Again, the key thing is collecting really good information in the first place and then having that information stored in a container, such as an Excel workbook, so that you can arithmetically manipulate and analyze the data.

Always explore descriptive statistics

The descriptive statistical tools that Excel provides — including measurements such as a sum, an average, a median, a standard deviation, and so forth — are really powerful tools. Don't feel as if these tools are beyond your skill set.

Descriptive statistics simply describe the data you have in some Excel worksheet. They're not magical, and you don't need any special statistical training to use them or to share them with the people to whom you present your data analysis results.

Note, too, that some of the simplest descriptive statistical measures are often the most useful. For example, knowing the smallest value in a data set or the largest value can be very useful. Knowing the mean, median, or mode in a data set is also very interesting and handy. And even seemingly complicated sophisticated measures such as a standard deviation (which just measures dispersion about the mean) are really quite useful tools.

Watching descriptive statistics change (or not change) over time such as from year to year often gives you extremely valuable insights.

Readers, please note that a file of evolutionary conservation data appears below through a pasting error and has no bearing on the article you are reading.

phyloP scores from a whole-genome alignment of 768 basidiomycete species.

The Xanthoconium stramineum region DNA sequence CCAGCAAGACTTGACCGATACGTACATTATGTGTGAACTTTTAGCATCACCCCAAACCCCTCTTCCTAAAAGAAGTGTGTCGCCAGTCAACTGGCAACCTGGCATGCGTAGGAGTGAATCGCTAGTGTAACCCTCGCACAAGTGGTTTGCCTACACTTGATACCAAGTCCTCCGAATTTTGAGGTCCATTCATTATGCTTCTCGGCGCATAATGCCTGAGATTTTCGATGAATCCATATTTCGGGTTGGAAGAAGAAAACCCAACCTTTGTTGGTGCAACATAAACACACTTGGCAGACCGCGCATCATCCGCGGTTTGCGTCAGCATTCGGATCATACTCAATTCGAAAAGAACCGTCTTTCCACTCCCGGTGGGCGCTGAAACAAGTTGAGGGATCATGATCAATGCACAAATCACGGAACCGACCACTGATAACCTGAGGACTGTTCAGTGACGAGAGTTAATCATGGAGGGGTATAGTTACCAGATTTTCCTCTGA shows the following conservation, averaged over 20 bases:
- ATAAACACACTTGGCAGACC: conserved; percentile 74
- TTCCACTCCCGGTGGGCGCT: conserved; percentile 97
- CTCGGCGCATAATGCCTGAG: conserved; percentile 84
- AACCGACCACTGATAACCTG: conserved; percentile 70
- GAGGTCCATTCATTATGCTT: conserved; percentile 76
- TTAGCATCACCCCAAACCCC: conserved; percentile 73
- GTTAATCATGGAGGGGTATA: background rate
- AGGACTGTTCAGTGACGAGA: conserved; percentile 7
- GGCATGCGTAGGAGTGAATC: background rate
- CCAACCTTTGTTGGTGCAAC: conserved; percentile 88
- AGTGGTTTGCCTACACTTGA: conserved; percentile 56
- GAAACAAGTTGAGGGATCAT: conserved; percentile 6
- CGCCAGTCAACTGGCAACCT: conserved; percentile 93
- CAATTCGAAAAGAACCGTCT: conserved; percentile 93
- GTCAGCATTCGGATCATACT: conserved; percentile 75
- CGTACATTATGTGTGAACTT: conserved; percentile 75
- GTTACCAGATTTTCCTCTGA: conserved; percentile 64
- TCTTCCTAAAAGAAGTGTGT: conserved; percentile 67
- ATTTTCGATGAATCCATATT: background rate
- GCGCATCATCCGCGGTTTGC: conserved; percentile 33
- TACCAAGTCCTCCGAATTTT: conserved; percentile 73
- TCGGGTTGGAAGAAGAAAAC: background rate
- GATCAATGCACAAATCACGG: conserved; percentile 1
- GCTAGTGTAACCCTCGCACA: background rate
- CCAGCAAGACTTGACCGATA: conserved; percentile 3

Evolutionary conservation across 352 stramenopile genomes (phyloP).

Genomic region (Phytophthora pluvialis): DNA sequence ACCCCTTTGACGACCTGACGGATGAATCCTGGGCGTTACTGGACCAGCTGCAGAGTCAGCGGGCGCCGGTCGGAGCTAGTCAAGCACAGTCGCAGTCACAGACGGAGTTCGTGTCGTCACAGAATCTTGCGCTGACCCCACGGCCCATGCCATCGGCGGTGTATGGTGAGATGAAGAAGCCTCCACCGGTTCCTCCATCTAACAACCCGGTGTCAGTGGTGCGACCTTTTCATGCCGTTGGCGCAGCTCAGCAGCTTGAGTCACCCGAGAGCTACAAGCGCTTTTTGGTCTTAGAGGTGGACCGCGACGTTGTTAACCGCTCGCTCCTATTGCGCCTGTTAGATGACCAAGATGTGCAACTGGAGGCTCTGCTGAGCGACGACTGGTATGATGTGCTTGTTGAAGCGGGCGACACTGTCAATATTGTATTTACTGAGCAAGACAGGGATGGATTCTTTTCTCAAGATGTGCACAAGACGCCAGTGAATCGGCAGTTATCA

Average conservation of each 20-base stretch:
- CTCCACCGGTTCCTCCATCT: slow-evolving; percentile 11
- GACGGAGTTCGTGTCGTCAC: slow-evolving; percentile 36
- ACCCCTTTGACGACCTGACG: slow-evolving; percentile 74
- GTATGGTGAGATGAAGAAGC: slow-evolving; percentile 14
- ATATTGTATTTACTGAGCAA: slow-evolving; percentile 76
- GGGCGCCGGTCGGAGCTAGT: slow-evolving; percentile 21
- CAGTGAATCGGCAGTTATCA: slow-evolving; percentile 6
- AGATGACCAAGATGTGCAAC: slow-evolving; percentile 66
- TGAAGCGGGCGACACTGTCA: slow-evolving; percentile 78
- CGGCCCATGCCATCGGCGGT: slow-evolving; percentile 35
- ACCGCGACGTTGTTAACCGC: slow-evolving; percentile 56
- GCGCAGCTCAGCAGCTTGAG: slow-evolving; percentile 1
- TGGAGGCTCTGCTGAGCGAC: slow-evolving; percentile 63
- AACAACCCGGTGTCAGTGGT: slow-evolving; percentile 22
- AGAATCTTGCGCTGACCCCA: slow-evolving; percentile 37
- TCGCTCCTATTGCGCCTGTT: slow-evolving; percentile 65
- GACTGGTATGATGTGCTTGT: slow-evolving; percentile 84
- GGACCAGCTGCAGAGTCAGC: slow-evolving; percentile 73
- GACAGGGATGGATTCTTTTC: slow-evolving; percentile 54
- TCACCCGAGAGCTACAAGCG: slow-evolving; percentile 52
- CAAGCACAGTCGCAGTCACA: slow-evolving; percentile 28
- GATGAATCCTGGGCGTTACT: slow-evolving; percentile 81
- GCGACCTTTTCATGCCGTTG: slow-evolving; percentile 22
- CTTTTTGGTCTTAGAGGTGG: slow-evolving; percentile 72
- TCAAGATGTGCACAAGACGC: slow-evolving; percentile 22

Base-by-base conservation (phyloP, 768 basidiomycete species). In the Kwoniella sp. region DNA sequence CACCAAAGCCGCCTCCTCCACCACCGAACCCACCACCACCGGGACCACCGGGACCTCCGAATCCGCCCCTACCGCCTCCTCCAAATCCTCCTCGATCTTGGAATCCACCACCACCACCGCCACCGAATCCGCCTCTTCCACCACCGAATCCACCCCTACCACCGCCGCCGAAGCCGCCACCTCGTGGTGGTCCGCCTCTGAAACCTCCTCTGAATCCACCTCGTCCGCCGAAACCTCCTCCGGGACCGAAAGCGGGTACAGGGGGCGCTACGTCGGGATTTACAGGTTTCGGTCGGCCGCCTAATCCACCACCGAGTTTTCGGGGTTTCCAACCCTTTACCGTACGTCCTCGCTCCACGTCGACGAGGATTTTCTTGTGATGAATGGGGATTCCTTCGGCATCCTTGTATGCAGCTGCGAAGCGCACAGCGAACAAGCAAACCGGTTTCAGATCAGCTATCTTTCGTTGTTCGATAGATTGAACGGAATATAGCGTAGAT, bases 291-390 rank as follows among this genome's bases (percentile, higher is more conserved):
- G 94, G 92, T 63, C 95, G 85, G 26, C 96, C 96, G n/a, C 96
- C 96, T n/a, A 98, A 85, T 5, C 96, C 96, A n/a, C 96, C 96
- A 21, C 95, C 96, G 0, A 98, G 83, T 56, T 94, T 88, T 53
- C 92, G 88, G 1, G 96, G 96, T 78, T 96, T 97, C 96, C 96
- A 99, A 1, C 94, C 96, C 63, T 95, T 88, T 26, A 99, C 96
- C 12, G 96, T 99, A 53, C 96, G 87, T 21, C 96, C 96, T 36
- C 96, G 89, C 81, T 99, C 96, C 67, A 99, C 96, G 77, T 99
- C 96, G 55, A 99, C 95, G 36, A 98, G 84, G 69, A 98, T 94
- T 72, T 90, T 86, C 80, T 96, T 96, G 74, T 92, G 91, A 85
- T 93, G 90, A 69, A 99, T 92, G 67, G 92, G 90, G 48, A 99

Watch for trends

Peter Drucker, perhaps the best-known and most insightful observer of modern management practices, noted in several of his last books that one of the most significant things data analysis can do is spot a change in trends. Trends are almost the most significant thing you can see. If your industry's combined revenues grow, that's significant. If they haven't been growing or if they start shrinking, that's probably even more significant.

In your own data analysis, be sure to construct your worksheets and collect your data in a way that helps you identify trends and, ideally, identify changes in trends.

Slicing and dicing: cross-tabulation

The PivotTable command is a wonderful tool. Cross-tabulations are extremely useful ways to slice and dice data. And, the neat thing about the PivotTable tool is that you can easily re-cross-tabulate and then re-cross-tabulate again.

If you have good rich data sources and you're not regularly cross-tabulating your data, you're probably missing absolute treasures of information. There's gold in them thar hills.

Chart it, baby

An important component of good data analysis is presenting and examining your data visually.

By looking at a line chart of some important statistic or by creating a column chart of some set of data, you often see things that aren't apparent in a tabular presentation of the same information. Basically, charting is often a wonderful way to discover things that you won't otherwise see.

Be aware of inferential statistics

Inferential statistics enable you to collect a sample and then make inferences about the population from which the sample is drawn based on the characteristics of the sample.

In the right hands, inferential statistics are extremely powerful and useful tools. With good skills in inferential statistics, you can analyze all sorts of things to gain all sorts of insights into data that mere common folk never get. However, quite frankly, if your only exposure to inferential statistical techniques is minimal, you probably don't possess enough raw statistical knowledge to fairly perform inferential statistical analysis.